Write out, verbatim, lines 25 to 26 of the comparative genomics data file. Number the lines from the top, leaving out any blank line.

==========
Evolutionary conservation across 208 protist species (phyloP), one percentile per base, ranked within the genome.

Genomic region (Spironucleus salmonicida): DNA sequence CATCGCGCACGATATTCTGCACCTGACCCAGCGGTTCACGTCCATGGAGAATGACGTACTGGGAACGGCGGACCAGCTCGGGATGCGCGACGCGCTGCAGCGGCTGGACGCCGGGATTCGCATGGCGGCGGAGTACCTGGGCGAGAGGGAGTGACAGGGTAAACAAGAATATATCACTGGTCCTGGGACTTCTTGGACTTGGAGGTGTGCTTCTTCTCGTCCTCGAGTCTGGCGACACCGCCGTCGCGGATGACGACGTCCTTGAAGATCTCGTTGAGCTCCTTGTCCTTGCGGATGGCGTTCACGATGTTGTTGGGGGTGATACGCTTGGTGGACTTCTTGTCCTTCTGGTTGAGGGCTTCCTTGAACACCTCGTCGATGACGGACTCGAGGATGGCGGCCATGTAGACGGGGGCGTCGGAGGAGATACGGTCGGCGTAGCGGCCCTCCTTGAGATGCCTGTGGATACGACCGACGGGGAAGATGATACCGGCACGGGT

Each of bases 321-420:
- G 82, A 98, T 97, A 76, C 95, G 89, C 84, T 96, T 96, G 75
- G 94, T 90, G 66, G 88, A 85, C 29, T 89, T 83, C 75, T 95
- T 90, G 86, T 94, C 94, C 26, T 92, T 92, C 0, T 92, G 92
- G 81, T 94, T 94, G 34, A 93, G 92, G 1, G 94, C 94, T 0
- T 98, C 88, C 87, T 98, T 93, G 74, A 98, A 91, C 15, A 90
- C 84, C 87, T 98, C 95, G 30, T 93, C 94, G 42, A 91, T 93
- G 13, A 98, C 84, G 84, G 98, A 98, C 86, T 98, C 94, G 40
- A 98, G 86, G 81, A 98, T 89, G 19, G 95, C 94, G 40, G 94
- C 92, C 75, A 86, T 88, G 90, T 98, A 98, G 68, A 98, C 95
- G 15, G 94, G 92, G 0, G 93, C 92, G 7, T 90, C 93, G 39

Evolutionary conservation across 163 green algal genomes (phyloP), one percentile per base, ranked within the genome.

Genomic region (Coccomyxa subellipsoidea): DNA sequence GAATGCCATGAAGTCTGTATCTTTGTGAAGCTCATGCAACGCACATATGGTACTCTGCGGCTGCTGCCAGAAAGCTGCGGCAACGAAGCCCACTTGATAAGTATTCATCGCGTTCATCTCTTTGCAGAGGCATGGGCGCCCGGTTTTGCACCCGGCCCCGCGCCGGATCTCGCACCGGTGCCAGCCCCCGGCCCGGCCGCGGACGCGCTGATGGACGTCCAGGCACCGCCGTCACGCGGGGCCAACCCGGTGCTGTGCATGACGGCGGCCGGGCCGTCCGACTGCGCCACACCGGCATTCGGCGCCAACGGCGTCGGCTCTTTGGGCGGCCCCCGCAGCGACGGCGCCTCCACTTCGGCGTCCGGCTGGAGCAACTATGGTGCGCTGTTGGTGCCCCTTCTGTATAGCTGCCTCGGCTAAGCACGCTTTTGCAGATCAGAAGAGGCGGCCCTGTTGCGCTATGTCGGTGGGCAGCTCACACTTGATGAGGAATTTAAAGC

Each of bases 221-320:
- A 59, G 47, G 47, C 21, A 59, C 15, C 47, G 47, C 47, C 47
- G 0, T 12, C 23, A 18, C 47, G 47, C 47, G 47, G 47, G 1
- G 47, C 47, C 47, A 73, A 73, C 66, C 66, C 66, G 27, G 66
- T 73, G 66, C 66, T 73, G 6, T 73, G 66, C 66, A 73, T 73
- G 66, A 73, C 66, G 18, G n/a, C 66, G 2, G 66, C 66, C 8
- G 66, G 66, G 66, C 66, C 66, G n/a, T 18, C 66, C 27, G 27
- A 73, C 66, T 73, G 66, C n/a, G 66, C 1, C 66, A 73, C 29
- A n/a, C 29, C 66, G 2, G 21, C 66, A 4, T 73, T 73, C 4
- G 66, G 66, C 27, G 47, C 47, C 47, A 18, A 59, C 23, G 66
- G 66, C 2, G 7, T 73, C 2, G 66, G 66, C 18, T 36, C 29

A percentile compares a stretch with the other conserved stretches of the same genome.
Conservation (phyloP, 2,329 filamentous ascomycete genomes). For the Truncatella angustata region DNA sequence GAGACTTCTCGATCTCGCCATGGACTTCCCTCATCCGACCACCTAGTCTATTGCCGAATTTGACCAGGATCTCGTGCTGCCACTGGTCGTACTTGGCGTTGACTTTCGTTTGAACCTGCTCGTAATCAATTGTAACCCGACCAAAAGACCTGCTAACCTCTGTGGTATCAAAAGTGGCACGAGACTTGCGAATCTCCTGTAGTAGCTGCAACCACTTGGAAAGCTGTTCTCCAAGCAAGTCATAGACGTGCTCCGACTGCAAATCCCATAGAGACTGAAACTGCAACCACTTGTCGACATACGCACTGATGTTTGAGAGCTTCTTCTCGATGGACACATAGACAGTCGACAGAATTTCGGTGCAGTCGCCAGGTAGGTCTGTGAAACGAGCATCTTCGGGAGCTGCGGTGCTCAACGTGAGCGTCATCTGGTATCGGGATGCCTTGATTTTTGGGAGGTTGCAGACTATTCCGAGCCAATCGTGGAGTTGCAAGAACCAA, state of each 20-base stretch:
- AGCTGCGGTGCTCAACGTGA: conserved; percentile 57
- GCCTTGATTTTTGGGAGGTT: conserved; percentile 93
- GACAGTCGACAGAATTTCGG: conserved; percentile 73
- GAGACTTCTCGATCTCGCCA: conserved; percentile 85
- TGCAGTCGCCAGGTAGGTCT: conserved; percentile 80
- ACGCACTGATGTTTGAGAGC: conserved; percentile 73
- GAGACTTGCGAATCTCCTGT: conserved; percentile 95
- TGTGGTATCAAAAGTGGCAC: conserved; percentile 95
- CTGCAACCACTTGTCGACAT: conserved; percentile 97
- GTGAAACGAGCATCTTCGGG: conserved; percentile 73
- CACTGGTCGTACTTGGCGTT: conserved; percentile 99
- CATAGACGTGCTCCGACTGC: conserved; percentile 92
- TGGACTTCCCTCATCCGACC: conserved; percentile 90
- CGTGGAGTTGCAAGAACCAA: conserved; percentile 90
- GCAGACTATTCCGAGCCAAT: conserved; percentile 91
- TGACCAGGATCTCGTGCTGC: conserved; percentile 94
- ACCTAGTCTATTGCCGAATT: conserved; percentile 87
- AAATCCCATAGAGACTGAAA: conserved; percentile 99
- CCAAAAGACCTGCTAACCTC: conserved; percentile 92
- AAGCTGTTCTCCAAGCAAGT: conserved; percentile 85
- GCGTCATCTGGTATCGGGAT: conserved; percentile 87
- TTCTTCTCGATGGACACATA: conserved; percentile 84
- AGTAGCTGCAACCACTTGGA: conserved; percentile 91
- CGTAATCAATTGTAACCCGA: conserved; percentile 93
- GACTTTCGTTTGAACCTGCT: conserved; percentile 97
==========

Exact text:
- G 66, G 66, C 27, G 47, C 47, C 47, A 18, A 59, C 23, G 66
- G 66, C 2, G 7, T 73, C 2, G 66, G 66, C 18, T 36, C 29